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First off, I need to establish the fact that I'm not superstitious.

I happily walk underneath ladders, mostly because I'm seldom aware enough of my surroundings to know that's what I'm doing. Any black cat that crosses my path, at least while I'm driving, will find out pretty quickly it's he who is the victim of both bad luck and my rather languid reaction times.

Our kids and their friends have turned our house into their own personal Busch Stadium for so long broken mirrors (and lamps and vases and, occasionally, kids) are a fact of life, rather than a cause for concern. I'd like to believe in karma, particularly when someone cuts me off in traffic. But if it does exist, chances are it cuts both ways, so better to let sleeping dogma lie.

I don't insist on wearing a lucky shirt, because as a rational adult, I realize draping yourself in a few pieces of fabric can have absolutely no impact on the outcome of an event. And because my "not lucky but coincidentally linked to the success of my favorite team" shirt spontaneously (more or less) combusted. And wasn't offered up in a combination gift to the forces that control athletic outcomes and attempt to rid my life of the bad juju that resulted in a completely undeserved win by the University of Texas. Not sure which one, specifically, since, basically they all are.

So, no, I don't believe there are unseen, unknowable forces guiding outcomes that have to be appeased with things like four-leaf clovers and offerings of salt over the shoulder.

Instead, I believe in rigorous scientific study and analysis. Which should come as a total surprise to any of the folks who tried to teach me both rigorous scientific study and analysis over the years. All I can say is, well, maybe I'm just defining terms a little differently these days. And if you don't like that, get your own column.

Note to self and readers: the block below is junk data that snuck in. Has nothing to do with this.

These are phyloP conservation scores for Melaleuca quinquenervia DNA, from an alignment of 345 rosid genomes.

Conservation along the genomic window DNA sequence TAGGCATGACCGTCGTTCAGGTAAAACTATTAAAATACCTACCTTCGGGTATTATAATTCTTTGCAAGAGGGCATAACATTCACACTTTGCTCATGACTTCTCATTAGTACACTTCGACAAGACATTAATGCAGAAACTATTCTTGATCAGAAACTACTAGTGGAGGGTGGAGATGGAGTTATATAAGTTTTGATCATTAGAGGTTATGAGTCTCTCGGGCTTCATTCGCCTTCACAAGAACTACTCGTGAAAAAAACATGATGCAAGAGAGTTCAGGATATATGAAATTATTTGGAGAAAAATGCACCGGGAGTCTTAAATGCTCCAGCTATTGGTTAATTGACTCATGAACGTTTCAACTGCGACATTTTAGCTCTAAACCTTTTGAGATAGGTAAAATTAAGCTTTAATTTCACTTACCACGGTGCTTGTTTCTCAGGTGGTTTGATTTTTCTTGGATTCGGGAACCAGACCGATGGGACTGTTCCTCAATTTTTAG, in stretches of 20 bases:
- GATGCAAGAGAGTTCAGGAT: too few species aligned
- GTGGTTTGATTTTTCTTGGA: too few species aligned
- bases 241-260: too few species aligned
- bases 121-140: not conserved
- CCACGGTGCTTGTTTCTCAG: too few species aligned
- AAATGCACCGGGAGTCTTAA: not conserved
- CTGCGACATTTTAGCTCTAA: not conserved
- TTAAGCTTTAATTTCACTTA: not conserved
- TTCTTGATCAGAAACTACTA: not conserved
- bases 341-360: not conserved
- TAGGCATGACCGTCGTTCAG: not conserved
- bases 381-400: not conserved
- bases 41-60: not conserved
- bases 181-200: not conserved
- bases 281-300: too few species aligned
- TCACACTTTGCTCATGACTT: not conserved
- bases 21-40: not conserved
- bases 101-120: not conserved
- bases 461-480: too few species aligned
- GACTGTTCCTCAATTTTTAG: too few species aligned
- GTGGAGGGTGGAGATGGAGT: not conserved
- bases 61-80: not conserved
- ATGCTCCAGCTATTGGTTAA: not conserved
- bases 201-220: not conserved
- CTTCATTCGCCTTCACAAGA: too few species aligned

For instance, after years and years of that rigorous scientific study and analysis stuff, I've determined that a version of the Butterfly Effect, the idea that a butterfly moving its wings on one side of the world can produce air movement that results in a hurricane on the other, does exist.

What my study has determined is that the location of a grown man relative to the television set on a consistent (or constant) basis will, in fact, impact the actions of a group of young men and women hundreds, if not thousands of miles away.

Call it the "Flying Pig Effect." Because, well, just because.

Ridiculous, you say? Well, hey, I've seen it with my own slightly gullible eyes. And who am I to doubt science?

Of course, one of the keys to rigorous scientific study and analysis is the ability to recognize that circumstances change. And those circumstances are so subtle that even I don't understand them, only their impacts. Which means I constantly have to be on the lookout for signs. Say, a solo home run that requires me to shift my position from the sofa to the breakfast bar. And back, just in case that wasn't it. I mean, the key to rigorous scientific study and analysis is constant testing.

Years of observing my rigorous scientific study and analysis by my children has produced Newton's apples (see what I did there?) that fall fairly close to the tree. For instance, my oldest son doesn't have "lucky slippers." He has exceptionally comfortable footwear he prefers to have on, and, through analysis, has determined will influence actions and outcomes.

So here we are, a family of learners dedicated to a lifetime of rigorous scientific ... ya, ya,ya, whatever. Not a motley collection of rabid sports fans trying desperately to do what little we can to exert some measure of influence on outcomes through measures that have so little bearing on the actual games themselves that believing soda pop bottles ejected from airplanes are gifts from the gods makes sense by comparison.

To be a fan is to know a deep, abiding sense of loss and potential disaster. By the very nature of athletic endeavor, you're destined, if not to lose more than you win, at least lose the ones that matter the most and leave the biggest bruises.

So if we fall back on a type of thinking that would make cave dwellers trying to prompt the rising of the sun proud, who can blame us? Except that's not the way we think of ourselves.

We're scientists.

Commentary on 06/29/2018

Print Headline: Not superstitious

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